The Hellenic Legacy
Alexander the Great defeated the Persians in 333 BC and ushered in the Hellenistic period which influenced Near Eastern societies for over a thousand years. These people were influenced by Hellenic culture (Hellas means Greece) by adopting the Greek way-of-life in new-found cities. This is evident by many remains of Classical temples, theatres and hippodromes, but also with the daily use of the Greek language, novel pottery, coins and mosaics. Greeks married local people and never returned to Greece. The Decapolis, a league of ten cities, was formed in Jordan.
The Nabataeans, who prospered with the western trade of frankincense and spices, eventually were also influenced by Hellenic culture.
The Khribat Qayzun Cemetery
In 1996 a unique archaeological discovery was accidentally made at Khirbat Qayzun. Rare evidence of Nabataean people was found in a cemetery of over 5000 individual burials. The graves in the southern sector were deep shaft tombs, under-cut to the east, similar to those found at Khirbat Qumran, as-Sikkin and other cemeteries on the Dead Sea shores dating to the 1st-2nd centuries AD on the basis of pottery, clothing and other finds. The graves in the northern part were mostly shallow cist tombs with virtually no grave goods except for a few early Christian tombstones dates to around the 4th century AD.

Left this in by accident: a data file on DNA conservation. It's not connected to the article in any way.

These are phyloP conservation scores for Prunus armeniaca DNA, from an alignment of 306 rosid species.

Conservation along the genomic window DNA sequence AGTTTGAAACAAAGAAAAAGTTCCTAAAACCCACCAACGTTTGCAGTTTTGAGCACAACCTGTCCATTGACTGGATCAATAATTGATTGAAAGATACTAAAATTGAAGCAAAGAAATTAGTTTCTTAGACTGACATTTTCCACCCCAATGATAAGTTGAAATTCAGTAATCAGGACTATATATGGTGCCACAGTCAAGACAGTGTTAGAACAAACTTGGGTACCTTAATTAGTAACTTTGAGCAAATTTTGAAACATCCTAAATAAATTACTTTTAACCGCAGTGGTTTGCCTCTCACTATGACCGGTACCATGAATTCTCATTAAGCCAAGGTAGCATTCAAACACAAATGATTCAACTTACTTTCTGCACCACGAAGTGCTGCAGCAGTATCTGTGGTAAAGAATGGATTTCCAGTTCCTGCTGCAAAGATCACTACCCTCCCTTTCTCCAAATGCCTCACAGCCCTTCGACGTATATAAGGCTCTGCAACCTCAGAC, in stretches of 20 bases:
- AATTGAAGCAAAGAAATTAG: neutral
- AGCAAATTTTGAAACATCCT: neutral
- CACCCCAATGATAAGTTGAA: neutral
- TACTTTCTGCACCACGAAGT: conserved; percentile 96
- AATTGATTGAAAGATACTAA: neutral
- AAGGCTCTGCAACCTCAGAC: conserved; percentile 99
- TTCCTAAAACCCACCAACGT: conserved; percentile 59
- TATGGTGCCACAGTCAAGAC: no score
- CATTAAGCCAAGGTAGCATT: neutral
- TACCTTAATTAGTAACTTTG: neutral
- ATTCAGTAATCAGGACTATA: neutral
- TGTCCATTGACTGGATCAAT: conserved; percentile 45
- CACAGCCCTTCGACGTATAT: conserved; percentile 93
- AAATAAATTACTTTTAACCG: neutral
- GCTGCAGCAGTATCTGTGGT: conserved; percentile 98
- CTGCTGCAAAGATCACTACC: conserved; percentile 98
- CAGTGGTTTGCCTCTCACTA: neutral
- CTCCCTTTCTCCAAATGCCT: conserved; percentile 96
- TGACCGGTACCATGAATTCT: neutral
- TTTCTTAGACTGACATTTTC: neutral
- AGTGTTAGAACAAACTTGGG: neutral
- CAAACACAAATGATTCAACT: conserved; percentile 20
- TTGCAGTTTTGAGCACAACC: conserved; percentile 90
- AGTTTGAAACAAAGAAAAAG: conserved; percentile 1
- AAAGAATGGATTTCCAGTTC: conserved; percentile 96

Nabataeans on the Dead Sea Shores
From the 1st century BC to the 2nd century AD, the Nabataean people extended their domain from their capital at Petra to the shores of the Dead Sea via a network of roads protected by forts. There, they cultivated palms for dates and balsam plants for perfume oil, and collected valuable salt and bitumen.
Furthermore, they controlled the precious frankincense trade through the region. Historic texts such as Josephus and Pliny the elder and the ‘Babatha archives’ mention these activities of the Nabataeans.
A Monk’s Life
During the early Byzantine period daily life in a Christian monastery was organized along strict rules. People in these monasteries were called monks, the Greek word for someone living alone. They prayed, worked and ate by themselves, in small cells or caves around the monastery. Monks normally survived on bread, fish, fruit and vegetables. On feast days they met for communal prayers in the church and might eat meat all together in the refectory. Usually monks would work in vegetable gardens, make woven baskets and offer water to pilgrims and travelers.
Recent archaeological work at Dayr ‘Ayn ‘Abata has provided new evidence for all these.
People on the Move
Around 3500 years ago in the Middle Bronze Age, the only known settlement in the Southern Ghawr(s) is Dhahrat adh-Dhra’. On the hillsides of the region there are many large cairns ( piles of stones) containing family tombs dating to this period. At Dayr ‘Ayn ‘Abata over 20 have been discovered and excavated. Some of these finds are on exhibit here. Similar cairn tombs have been found near Safi and at Khanayzira.
A couple of large agricultural settlements were founded around 3000 years ago during the Iron Age period. Finds from Tulaylat Qasr Musa al-Hamad and Khanayzira include typical ‘Moabite pottery and many quern stones indicating large-scale wheat production. There are no large fortification walls such as those in the previous Early Bronze Age cities, so one might conclude it was a relatively peaceful period.